You are about to adopt a baby and you want to breastfeed him?
Wonderful! It is not only possible, it is fairly easy
and the chances are you will produce a significant amount of milk.
It is not complicated, but it is different than
breastfeeding a baby with whom you have been pregnant for 9 months.
Breastfeeding and Breastmilk
There are really two objectives involved in nursing an adopted
baby. One is getting your baby to breastfeed. The other is producing
breastmilk. It is important to set your expectations at a reasonable
level. Since there is more to breastfeeding than breastmilk, many
mothers are happy to be able to breastfeed without expecting to
produce all the milk the baby will need. It is the special relationship,
the special closeness, the biological attachment of breastfeeding
that many mothers are looking for. As one adopting mother said,
"I want to breastfeed. If the baby also gets breastmilk, thatís
Getting the baby to take the breast
Although many people do not believe that the early introduction
of bottles may interfere with breastfeeding, the early introduction
of artificial nipples can indeed interfere. The sooner you can get
the baby to the breast after he is born, the better. However, babies
need flow from the breast in order to stay latched on and continue
sucking, especially if they have gotten used to get flow from a
bottle or another method of feeding (cup, finger feeding). So, what
can you do?
1. Speak with the staff at the hospital where the baby
will be born and let the head nurse and lactation consultant know
you plan to breastfeed the baby. They should be willing to accommodate
your desire to have the baby fed by cup or finger feeding, if
you cannot have the baby to feed immediately after his birth.
In fact, more and more frequently, arrangements have been made
where the adopting mother is present at the birth of the baby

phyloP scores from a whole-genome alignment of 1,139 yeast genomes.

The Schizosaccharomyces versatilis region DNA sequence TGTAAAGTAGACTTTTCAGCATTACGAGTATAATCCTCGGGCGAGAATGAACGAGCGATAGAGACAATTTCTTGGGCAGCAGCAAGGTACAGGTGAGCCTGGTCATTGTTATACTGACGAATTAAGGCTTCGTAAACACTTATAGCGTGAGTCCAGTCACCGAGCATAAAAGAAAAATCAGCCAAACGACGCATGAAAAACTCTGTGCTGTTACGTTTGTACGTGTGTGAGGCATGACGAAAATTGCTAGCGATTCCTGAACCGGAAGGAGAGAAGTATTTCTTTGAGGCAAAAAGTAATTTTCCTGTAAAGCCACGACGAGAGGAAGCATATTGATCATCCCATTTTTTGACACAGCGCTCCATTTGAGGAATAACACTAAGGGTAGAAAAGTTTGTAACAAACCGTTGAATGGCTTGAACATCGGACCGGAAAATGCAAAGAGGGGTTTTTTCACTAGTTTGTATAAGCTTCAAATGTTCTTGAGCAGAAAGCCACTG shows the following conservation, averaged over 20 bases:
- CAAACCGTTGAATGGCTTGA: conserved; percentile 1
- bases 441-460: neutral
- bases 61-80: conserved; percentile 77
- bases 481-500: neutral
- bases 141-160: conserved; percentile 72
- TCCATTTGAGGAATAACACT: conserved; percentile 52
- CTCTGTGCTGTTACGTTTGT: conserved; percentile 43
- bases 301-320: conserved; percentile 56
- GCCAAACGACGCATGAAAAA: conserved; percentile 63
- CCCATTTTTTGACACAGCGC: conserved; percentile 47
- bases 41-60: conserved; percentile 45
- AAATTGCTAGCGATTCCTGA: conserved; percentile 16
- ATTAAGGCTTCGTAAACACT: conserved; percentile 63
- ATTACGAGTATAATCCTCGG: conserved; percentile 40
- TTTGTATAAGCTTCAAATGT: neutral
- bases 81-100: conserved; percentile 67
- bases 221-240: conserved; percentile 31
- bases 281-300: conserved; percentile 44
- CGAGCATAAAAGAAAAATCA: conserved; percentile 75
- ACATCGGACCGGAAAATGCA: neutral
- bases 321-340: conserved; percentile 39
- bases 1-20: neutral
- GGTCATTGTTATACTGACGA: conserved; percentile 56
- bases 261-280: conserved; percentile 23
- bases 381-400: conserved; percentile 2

and takes the baby immediately to nurse. The earlier you start,
2. Some biological mothers are willing to nurse the baby
for the first few days. There is some concern expressed amongst
social workers and others that this will result in the biological
mothersí changing her mind. This is possible, and you may not
wish to take that risk. However, this has been done, and it allows
the baby to breastfeed, get colostrum, and not receive artificial
feedings at first.
3. Latching on well is just as important, even more important,
when the mother does not have a full milk supply, as when she
does. A good latch means painless feedings. A good latch means
the baby will get more of your milk, whether your milk supply
is abundant or minimal. (Handout When Latching).
4. If the baby does need to be supplemented, this should
be done with a lactation aid with the supplement being given while
the baby is breastfeeding (Handout #5 Using a Lactation Aid).
Babies learn to breastfeed by breastfeeding, not cup feeding or
finger feeding or bottle feeding. Of course, you can use your
previously expressed milk to supplement.
5. If you are having trouble getting the baby to take
the breast, come to the clinic as soon as possible for help.
As soon as a baby is in sight, start getting your milk supply ready.
Please understand, you may never produce a full supply for your
baby, though it may happen. You should not be discouraged by what
you may be pumping before the baby is born, because a pump is never
as good at extracting milk as a baby who is sucking well and well
latched. The main purpose of pumping before the baby is born is
to start the changes in your breast so that you will produce milk,
not to build up a reserve of milk before the baby is born, though
this is good if you can do it.
a. Pumping. If you can manage it, rent an electric pump
with a double setup. Pumping both breasts at the same time takes
half the time, obviously, but also results in better milk production.
Start pumping as soon as the baby is in sight, even if this means
you will be pumping for 4 months. You do not have to pump frequently
on a schedule. Do what is possible. If twice a day is possible
at first, do twice a day. If once a day during the week, but 6
times during the weekend can be done, fine. Partners can help
with nipple stimulation as well.
b. Domperidone. (Handout #19 Domperidone). This drug
can help you produce more milk. It is not necessary for you to
use in order to breastfeed an adopted baby, but it will help you
develop a more abundant milk supply faster. There is no such thing
as a 100% safe drug. If you do decide to take it, the dose is
20 mg four times a day. Check the handout for more information.
Ask at the clinic.
Using pumping and domperidone, most adopting mothers have started
to produce drops of milk after two to four weeks.
But will I produce all the milk the baby needs?
Maybe, but donít count on it. Some breastmilk is better than none.
But if you do not, breastfeed your baby, and allow you and him to
enjoy the special relationship that it brings.
Handout #23 Breastfeeding your Adopted
Baby. January 1998
Breastfeeding your Adopted Baby
Written by Jack Newman, MD, FRCPC
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